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Fans party on Warriors ‘Filipino Heritage Night’ in Oakland

/ 03:16 AM November 19, 2016

bensurto and son Matthew

Philippine Consul-General in San Francisco Henry Bensurto Jr. (extreme left) came with son Matthew (extreme right) and other Filipino children witness the Golden State Warriors demolish the Phoenix Suns in a tightly fought game 133-120. INQUIRER/Jun Nucum

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OAKLAND, California – Diehard Filipino American fans of the Golden State Warriors once again whooped it up at another successful Filipino Heritage Night held at Oracle arena here recently where the Warriors whipped the spunky Phoenix Suns 133-120, thanks to Klay Thompson’s 30-point output.

A tailgate party with Filipino food trucks began early afternoon before the game, keeping Filipino basketball fans occupied with the variety of dishes were offered — from sisig, Filipino barbecue, donuts and even fusions of Mexican burrito and Filipino silog varieties, among others.

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Main feature of the tailgate was a photo booth where early birds could have their pictures taken with the two most valuable player trophies of top Warrior player Steph Curry.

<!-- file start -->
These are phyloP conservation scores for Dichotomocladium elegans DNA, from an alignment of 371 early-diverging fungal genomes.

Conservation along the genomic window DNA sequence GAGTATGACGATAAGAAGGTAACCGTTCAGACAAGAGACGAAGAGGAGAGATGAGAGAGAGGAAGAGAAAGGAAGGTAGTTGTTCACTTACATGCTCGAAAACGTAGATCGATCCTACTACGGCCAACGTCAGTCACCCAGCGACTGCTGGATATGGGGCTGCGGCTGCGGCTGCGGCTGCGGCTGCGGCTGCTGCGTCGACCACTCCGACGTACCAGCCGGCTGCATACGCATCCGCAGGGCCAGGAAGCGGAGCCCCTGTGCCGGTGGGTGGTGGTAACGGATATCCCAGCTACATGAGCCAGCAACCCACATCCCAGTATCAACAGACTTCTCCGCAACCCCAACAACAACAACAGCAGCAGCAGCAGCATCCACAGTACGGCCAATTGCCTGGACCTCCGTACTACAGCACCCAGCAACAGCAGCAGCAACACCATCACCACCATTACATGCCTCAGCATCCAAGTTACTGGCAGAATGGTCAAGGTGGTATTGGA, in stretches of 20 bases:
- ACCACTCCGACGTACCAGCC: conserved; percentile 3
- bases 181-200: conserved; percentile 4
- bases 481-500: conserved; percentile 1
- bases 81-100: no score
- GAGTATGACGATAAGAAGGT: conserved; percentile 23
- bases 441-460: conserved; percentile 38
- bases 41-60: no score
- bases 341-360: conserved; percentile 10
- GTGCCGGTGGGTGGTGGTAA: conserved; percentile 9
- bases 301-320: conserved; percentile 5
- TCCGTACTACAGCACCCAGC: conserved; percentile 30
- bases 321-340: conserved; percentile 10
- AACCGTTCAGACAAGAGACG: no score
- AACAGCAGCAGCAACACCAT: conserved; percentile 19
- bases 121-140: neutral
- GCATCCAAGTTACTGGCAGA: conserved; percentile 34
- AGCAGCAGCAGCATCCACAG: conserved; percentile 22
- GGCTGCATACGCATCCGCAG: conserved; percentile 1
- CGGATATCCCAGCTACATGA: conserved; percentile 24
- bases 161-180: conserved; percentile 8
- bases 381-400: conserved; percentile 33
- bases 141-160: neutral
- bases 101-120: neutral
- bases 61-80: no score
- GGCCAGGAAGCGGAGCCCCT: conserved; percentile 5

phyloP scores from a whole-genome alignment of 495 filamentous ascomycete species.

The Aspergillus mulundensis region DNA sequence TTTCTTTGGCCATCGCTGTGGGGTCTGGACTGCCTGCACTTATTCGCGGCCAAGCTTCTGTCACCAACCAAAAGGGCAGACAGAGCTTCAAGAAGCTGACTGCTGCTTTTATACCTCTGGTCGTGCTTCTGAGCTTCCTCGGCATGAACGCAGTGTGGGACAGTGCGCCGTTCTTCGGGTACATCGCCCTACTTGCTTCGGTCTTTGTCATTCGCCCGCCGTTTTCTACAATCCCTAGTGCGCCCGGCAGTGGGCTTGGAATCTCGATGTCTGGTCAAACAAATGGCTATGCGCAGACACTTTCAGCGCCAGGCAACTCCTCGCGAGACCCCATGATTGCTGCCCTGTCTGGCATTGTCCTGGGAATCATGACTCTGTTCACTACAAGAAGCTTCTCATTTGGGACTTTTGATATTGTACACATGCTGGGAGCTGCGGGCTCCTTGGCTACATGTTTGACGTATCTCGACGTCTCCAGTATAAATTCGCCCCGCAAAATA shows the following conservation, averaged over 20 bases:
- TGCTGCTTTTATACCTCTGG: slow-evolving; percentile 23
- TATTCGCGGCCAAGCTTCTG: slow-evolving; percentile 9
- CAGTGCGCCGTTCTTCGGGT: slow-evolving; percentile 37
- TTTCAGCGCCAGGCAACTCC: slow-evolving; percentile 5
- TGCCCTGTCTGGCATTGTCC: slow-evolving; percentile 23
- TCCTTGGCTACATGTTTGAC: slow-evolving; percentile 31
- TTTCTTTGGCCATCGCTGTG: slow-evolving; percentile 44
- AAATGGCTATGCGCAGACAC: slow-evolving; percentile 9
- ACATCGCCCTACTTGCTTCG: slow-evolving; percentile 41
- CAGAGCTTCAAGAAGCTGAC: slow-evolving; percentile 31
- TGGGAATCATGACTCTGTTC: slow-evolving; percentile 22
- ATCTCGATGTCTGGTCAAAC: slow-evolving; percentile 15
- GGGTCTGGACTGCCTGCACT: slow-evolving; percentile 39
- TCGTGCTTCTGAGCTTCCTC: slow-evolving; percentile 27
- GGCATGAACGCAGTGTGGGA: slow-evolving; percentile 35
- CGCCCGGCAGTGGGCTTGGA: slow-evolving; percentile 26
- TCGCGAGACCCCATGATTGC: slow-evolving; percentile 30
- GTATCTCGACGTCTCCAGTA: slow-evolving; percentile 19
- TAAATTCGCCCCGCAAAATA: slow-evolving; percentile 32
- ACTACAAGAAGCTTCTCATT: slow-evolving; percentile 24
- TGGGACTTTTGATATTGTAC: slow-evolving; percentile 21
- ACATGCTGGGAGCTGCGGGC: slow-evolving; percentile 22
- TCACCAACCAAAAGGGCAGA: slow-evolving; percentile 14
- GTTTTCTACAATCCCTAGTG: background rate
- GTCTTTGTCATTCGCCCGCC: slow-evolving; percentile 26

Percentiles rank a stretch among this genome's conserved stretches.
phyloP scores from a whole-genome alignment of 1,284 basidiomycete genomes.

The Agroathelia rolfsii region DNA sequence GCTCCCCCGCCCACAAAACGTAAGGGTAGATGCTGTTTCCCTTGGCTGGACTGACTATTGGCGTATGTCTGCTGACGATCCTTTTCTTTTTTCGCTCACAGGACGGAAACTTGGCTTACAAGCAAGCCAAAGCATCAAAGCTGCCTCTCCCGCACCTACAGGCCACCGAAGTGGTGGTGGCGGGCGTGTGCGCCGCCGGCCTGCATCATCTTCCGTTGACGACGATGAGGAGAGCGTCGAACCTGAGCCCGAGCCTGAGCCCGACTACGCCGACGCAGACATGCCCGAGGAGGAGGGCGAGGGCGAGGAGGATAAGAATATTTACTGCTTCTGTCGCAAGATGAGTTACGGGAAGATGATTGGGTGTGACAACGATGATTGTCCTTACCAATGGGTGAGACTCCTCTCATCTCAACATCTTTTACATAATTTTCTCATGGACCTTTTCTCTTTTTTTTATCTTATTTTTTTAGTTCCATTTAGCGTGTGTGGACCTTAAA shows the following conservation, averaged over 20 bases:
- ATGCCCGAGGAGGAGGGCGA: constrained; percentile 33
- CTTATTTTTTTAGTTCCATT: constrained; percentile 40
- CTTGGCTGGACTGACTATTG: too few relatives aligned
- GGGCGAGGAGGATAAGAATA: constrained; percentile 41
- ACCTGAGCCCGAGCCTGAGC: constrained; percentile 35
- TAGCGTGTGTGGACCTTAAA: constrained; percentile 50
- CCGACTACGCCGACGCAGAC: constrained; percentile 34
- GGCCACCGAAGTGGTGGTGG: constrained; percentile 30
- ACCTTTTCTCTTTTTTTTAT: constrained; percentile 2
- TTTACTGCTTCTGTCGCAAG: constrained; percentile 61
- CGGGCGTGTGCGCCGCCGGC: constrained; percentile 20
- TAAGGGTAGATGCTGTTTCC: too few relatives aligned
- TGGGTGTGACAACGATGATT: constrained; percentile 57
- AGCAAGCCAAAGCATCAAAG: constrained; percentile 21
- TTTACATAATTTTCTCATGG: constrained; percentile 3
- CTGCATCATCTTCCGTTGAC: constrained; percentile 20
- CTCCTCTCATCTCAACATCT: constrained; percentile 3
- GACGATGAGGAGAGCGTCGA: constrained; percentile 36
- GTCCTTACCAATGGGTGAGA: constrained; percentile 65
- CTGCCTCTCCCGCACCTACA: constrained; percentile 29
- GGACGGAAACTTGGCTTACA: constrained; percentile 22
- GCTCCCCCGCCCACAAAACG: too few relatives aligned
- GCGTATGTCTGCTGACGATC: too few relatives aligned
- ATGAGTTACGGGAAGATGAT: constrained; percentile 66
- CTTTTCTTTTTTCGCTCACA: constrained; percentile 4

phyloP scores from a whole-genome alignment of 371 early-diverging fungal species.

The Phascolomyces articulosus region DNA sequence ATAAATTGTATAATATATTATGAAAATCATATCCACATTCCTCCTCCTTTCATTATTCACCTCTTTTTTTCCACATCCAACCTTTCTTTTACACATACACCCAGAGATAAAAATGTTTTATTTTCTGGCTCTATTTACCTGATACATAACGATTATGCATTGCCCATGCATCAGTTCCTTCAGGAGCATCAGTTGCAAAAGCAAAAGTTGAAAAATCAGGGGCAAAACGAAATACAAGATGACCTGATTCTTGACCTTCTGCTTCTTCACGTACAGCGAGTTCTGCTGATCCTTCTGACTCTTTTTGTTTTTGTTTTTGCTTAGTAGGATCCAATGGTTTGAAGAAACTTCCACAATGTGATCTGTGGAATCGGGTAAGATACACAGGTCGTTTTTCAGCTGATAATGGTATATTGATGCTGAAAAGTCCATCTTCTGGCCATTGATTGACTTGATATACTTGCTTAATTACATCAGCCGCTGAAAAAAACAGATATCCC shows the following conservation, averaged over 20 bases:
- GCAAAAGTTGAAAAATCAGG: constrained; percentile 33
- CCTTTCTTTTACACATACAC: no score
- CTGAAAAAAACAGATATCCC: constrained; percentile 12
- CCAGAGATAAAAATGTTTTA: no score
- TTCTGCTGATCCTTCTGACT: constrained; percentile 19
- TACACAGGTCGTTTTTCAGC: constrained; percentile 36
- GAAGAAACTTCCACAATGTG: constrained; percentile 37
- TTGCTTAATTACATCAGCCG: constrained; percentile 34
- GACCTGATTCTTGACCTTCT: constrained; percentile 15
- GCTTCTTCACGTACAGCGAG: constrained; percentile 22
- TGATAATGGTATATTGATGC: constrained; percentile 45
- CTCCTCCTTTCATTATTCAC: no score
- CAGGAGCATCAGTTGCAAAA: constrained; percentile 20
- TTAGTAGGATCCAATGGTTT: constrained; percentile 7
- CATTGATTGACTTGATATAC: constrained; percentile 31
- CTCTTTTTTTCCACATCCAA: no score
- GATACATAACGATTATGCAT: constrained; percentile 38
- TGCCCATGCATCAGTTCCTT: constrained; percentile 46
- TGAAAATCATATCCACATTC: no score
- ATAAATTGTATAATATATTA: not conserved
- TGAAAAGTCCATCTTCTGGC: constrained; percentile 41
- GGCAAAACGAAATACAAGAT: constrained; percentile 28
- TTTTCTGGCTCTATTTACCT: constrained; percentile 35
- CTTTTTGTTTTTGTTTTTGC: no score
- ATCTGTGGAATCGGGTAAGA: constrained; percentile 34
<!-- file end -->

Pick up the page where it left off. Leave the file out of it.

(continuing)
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Bantay Bata Foundation kids directed by Noriel Advincula (extreme right) sing the national anthem. INQUIRER/Jun Nucum

San Francisco entertainment commissioner Al Perez was ecstatic for the 9th annual Golden State Warriors Filipino Heritage Night.

“When we started it was only one heritage night per season, but it became so popular and always sold out it that, starting a couple of years ago, became two heritage nights per season,” Perez recounted.

“This particular night’s tickets were sold out even before they started promoting it. And that’s good because it is encouraging the Filipino community to come out and support this. I now also see a lot of youth and millennials and that means they are also able to connect to their Filipino roots. And we’re hoping that this event will spark cultural pride and community empowerment.”